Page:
By an uninteresting coincidence, the Ukip candidate for Liverpool Walton shares my name. The more famous Joe Moran is a former Scoutmaster and Territorial Army volunteer. I was worried my students might confuse me with the man who has been protesting in their local paper about "the EU devil" and collapsing border controls. But most students have no idea who their local MP is, never mind a marginal candidate likely to pick up a few hundred votes.
In February, Charles Kennedy named my constituency, Liverpool Riverside, as one of 14 Labour seats where students could swing it for the Lib Dems. He seems to have changed his mind. Though Kennedy is the only party leader so far to visit Liverpool during the campaign (we just glimpsed the Prescott Express whizzing through on its way to the Wirral marginals), he went to Wavertree, which is, according to the Electoral Reform Society, the only Liverpool constituency genuinely up for grabs. Even this is pushing it: Labour's majority is 12,319.
What explains students' "apathy"? First, their lifestyles are too peripatetic. They move house a lot, so don't always receive registration forms, and realise too late they can't vote. Second, this polling day also comes in the middle of coursework assessment. Nearing essay deadlines, how many will break off when a vote in Liverpool will not change the result? Third, they are not hard-working families or hard-up pensioners, so no one is talking to them. Top-up fees matter to parents with teenagers; my students will be graduates when they are introduced. Fair trade, third-world debt and the environment, which do arouse interest, are barely mentioned.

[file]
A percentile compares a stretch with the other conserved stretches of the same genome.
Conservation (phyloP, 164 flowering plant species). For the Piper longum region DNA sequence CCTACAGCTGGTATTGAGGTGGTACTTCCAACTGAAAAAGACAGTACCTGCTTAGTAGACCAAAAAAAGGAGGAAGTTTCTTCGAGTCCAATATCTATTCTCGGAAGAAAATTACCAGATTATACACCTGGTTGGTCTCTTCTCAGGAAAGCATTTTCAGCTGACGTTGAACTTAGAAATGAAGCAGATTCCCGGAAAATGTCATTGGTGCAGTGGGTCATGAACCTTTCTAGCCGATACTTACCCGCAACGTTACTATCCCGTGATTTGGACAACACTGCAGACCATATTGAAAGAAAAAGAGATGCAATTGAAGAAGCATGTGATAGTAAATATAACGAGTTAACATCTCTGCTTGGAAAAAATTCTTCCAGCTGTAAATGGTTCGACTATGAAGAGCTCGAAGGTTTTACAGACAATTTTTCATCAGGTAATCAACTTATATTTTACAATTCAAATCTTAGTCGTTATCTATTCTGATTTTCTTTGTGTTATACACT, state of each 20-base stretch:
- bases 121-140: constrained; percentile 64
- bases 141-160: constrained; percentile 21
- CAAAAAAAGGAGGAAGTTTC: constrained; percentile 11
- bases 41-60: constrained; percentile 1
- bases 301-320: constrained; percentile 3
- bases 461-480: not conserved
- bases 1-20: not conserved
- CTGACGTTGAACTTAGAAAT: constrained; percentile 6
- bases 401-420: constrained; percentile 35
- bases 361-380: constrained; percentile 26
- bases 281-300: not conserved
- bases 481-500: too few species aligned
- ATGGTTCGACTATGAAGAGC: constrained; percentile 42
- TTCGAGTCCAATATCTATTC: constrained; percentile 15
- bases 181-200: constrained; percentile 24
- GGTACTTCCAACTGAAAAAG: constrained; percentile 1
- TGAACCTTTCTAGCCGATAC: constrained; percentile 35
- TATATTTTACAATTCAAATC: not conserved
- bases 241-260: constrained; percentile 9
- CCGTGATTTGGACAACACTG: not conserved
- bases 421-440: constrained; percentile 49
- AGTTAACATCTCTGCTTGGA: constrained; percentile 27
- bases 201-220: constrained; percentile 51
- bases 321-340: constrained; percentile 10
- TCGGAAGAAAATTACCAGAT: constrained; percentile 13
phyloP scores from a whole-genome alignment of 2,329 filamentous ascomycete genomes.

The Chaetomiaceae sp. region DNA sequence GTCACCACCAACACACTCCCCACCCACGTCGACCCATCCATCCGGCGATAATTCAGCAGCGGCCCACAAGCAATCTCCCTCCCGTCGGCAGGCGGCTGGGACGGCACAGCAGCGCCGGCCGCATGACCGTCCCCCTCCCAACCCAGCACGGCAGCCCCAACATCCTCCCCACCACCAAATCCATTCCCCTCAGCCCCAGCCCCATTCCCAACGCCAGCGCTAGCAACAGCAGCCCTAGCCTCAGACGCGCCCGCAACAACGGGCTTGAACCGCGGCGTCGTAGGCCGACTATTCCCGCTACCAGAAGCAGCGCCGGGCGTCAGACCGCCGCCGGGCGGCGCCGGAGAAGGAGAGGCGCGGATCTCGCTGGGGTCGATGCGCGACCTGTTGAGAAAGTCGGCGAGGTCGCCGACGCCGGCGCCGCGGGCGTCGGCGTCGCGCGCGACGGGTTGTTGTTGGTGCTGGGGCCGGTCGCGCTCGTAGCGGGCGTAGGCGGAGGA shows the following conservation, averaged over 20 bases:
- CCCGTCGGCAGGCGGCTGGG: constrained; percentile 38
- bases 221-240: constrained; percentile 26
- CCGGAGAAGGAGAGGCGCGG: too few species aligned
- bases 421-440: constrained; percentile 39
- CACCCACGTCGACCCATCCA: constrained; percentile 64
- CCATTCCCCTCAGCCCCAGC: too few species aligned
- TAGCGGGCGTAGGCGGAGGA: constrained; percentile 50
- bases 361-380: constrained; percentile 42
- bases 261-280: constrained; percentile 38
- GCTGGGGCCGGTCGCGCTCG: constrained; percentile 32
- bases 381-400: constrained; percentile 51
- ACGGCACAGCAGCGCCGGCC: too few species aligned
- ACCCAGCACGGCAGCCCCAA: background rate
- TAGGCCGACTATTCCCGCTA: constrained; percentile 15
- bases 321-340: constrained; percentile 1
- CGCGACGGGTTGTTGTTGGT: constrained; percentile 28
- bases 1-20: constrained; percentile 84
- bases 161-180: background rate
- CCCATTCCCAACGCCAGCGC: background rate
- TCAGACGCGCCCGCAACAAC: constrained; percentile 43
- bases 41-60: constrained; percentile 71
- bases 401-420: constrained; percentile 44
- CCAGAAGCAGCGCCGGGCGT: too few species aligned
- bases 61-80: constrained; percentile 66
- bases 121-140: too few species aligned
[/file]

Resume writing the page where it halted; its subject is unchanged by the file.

Fourth, much election rhetoric depends on folk memories about "boom and bust" or "tax and spend". But most students aren't remembering what you're remembering: the youngest were in primary school in 1997.
In the student union bar, almost everyone mentioned Iraq (Peter Hain, please note: they were drinking Carling at £1.20 a pint, not Shiraz). Yet interest in the election seemed more procedural than partisan. Why has Tony Blair disappeared from Labour leaflets? Why do the Tories waste money putting up posters in the poorest parts of the city? These students seemed to be registering the election in the same way as the Portsmouth-Southampton game on the bar's big screen: a vague curiosity, not too bothered about the result. One student was doing astrophysics. I asked if he could tell me what rocket science was, as everyone else seemed to know what it wasn't. But I don't think he got the joke.
Joe Moran lectures at Liverpool John Moores University